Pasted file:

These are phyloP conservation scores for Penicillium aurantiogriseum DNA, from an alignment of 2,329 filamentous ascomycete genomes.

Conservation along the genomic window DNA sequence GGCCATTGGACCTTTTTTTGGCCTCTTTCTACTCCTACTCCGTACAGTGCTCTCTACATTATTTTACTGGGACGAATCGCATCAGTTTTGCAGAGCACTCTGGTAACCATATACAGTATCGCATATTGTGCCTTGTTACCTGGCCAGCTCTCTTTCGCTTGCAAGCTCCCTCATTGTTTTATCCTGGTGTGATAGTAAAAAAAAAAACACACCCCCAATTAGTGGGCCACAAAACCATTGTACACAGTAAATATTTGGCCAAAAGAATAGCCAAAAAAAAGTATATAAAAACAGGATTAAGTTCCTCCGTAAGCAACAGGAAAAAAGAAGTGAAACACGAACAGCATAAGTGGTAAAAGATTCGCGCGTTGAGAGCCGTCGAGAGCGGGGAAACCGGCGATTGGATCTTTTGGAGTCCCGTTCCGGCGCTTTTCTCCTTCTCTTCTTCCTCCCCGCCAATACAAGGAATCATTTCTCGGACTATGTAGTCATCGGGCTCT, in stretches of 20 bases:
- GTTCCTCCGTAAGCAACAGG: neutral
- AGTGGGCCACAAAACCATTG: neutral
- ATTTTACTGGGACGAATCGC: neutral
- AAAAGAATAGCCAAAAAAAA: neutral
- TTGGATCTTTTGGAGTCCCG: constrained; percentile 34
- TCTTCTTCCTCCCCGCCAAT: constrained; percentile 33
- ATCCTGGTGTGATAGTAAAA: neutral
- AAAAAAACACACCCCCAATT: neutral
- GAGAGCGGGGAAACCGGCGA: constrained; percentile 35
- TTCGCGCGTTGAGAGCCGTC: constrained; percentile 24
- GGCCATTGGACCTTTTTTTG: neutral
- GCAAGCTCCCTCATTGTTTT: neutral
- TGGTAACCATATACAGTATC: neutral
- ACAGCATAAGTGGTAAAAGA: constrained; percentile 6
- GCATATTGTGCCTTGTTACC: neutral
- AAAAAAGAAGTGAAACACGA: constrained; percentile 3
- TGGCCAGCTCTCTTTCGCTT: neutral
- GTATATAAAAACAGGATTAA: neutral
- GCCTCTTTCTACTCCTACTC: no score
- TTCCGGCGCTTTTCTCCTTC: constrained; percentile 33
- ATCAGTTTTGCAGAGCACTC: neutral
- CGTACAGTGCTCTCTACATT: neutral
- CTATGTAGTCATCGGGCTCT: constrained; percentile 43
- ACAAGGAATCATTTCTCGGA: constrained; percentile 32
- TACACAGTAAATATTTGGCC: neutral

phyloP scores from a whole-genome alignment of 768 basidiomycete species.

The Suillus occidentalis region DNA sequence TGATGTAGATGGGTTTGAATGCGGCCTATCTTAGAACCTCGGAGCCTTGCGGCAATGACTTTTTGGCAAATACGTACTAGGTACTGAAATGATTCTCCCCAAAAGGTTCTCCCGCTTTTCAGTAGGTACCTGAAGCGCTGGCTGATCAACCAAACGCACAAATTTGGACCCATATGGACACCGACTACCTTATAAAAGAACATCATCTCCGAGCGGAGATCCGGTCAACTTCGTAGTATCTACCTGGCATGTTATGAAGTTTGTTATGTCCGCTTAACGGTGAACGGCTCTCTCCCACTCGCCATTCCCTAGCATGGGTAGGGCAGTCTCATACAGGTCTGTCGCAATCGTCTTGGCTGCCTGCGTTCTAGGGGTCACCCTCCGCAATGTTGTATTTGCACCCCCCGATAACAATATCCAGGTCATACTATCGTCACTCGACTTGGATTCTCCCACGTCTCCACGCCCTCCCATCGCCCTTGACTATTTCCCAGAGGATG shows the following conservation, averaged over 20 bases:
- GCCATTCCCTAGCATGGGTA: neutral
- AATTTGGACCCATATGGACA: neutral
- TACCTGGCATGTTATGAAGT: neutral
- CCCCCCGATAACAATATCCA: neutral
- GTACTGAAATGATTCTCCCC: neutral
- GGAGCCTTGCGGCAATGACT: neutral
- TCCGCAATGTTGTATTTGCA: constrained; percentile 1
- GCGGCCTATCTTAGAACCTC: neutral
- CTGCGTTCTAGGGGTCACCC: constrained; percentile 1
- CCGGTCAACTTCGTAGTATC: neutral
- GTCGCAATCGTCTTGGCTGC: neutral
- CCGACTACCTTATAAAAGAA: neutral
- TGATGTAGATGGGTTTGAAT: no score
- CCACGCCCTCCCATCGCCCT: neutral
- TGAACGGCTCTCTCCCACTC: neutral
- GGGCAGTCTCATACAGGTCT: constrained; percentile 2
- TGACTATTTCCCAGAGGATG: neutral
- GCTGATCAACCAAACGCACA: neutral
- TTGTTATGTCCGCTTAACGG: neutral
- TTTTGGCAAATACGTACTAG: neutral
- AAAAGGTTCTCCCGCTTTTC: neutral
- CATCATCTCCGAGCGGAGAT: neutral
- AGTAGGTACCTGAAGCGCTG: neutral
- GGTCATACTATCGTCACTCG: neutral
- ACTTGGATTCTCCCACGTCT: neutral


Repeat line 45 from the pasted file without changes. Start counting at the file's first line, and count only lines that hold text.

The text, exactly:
- GGGCAGTCTCATACAGGTCT: constrained; percentile 2